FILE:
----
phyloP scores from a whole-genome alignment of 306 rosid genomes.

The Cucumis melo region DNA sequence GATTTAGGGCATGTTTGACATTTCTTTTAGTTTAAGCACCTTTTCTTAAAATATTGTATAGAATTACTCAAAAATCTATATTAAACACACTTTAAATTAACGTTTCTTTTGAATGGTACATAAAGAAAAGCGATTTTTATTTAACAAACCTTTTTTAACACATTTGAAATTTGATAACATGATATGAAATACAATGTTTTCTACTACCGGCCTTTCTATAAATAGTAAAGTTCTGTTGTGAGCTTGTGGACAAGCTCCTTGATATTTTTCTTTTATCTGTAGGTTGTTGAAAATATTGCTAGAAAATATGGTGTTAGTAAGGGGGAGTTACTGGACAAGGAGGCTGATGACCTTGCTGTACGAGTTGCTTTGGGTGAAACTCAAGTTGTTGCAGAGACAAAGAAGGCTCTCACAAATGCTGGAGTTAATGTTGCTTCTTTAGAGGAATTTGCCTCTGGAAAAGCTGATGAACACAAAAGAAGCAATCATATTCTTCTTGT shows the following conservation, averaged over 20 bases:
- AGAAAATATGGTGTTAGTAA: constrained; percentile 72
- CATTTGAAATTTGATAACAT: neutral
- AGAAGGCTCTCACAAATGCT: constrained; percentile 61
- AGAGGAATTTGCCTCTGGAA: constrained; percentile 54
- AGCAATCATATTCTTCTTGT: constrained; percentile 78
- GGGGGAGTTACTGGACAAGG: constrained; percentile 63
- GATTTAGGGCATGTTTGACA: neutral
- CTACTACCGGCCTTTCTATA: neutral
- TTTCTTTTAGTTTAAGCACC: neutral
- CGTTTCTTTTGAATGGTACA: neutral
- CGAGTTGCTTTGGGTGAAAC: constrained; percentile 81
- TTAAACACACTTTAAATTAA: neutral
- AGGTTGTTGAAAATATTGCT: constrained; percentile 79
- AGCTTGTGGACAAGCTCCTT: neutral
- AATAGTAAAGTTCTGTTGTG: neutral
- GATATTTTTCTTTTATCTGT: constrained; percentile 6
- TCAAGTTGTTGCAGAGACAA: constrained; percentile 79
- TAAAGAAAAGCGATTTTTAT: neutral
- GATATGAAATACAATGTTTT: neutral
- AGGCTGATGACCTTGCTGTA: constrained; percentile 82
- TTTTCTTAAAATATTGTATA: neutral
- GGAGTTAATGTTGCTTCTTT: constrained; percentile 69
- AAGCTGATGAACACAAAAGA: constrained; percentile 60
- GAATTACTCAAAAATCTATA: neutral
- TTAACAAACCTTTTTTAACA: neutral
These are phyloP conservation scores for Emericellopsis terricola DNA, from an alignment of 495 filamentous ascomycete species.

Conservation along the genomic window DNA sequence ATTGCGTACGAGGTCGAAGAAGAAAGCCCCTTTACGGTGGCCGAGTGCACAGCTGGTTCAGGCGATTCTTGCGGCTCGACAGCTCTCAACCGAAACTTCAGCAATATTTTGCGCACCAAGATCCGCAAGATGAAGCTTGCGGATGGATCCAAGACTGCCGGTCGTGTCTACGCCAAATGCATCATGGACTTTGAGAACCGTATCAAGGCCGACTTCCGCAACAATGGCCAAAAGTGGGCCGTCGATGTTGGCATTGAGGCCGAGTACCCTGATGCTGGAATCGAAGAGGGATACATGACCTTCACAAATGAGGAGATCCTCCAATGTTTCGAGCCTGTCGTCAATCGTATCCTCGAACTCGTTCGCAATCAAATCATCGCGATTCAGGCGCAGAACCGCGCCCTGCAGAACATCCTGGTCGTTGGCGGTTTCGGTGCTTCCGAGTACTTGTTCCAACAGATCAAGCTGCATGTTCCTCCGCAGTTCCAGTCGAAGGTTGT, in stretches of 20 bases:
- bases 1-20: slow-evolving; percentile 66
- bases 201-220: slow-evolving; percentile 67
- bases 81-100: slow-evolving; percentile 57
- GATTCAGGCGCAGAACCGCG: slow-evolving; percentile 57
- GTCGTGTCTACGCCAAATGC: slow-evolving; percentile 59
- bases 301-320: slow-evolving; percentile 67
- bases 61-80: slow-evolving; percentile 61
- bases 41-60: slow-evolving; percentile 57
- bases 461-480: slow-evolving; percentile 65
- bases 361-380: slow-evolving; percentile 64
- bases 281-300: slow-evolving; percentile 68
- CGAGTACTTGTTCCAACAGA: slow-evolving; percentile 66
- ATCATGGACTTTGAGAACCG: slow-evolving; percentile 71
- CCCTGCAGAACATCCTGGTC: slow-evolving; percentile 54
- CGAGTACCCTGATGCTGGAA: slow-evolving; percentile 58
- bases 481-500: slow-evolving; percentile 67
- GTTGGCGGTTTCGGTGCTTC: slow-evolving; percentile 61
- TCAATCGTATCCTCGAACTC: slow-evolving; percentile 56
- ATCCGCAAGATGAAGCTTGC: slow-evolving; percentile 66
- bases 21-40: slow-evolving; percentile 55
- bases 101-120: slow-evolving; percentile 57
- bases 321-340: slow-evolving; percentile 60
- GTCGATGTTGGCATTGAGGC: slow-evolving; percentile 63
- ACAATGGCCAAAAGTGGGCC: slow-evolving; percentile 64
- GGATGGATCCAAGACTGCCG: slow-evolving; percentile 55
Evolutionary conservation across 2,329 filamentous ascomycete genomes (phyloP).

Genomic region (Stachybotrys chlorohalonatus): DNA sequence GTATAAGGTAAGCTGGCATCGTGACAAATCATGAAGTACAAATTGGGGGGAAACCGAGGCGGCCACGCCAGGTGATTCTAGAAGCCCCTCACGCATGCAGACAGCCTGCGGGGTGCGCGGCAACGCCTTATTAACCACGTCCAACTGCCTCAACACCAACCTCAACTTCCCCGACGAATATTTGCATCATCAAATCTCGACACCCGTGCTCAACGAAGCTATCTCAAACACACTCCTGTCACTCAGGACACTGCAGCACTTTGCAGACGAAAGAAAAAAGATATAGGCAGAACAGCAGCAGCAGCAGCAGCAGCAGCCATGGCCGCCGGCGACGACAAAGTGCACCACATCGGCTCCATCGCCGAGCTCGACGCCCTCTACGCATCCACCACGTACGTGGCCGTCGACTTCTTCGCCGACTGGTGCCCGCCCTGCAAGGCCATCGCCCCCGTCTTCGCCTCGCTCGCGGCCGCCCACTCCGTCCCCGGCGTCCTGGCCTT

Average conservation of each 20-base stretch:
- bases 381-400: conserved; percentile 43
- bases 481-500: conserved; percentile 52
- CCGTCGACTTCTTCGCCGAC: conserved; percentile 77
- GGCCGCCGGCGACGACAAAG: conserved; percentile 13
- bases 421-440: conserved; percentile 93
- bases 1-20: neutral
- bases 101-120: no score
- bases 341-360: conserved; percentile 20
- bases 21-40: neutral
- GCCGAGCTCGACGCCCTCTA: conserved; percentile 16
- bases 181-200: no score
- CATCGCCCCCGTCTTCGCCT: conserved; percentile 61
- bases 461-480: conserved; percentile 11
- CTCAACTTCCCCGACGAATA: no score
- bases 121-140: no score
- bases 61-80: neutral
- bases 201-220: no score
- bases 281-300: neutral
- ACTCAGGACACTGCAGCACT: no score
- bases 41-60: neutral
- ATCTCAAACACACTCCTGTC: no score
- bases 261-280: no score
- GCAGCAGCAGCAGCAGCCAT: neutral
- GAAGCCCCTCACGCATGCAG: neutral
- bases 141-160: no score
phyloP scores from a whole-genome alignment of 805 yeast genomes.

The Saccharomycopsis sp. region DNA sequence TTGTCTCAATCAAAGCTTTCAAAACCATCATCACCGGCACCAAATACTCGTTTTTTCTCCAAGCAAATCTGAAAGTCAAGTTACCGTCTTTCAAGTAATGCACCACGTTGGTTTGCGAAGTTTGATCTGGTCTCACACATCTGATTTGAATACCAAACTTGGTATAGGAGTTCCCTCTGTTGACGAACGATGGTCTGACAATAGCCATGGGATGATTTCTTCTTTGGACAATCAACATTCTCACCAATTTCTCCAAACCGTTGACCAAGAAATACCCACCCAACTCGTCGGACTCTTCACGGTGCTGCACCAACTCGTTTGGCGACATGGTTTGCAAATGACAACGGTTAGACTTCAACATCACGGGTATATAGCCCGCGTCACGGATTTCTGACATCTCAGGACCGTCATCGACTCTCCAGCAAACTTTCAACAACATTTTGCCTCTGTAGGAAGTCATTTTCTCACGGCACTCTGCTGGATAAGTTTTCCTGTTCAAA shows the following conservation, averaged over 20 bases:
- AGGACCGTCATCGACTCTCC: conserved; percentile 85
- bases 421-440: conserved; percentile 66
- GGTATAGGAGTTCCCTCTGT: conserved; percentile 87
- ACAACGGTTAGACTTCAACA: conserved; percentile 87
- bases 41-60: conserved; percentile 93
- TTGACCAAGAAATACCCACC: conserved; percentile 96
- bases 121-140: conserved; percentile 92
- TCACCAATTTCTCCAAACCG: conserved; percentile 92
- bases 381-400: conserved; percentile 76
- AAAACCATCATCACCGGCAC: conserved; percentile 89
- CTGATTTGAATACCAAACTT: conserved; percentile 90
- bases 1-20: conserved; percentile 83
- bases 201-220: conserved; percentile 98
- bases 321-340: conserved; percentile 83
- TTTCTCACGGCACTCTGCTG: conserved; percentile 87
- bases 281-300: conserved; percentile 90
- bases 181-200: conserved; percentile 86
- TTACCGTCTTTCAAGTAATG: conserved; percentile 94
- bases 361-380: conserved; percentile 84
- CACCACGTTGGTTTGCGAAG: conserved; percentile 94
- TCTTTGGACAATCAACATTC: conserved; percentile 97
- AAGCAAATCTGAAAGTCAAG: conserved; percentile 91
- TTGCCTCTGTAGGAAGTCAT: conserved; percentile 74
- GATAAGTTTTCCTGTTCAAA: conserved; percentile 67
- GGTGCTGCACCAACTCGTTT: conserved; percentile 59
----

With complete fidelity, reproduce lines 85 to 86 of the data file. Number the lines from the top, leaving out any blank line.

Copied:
- AGGACCGTCATCGACTCTCC: conserved; percentile 85
- bases 421-440: conserved; percentile 66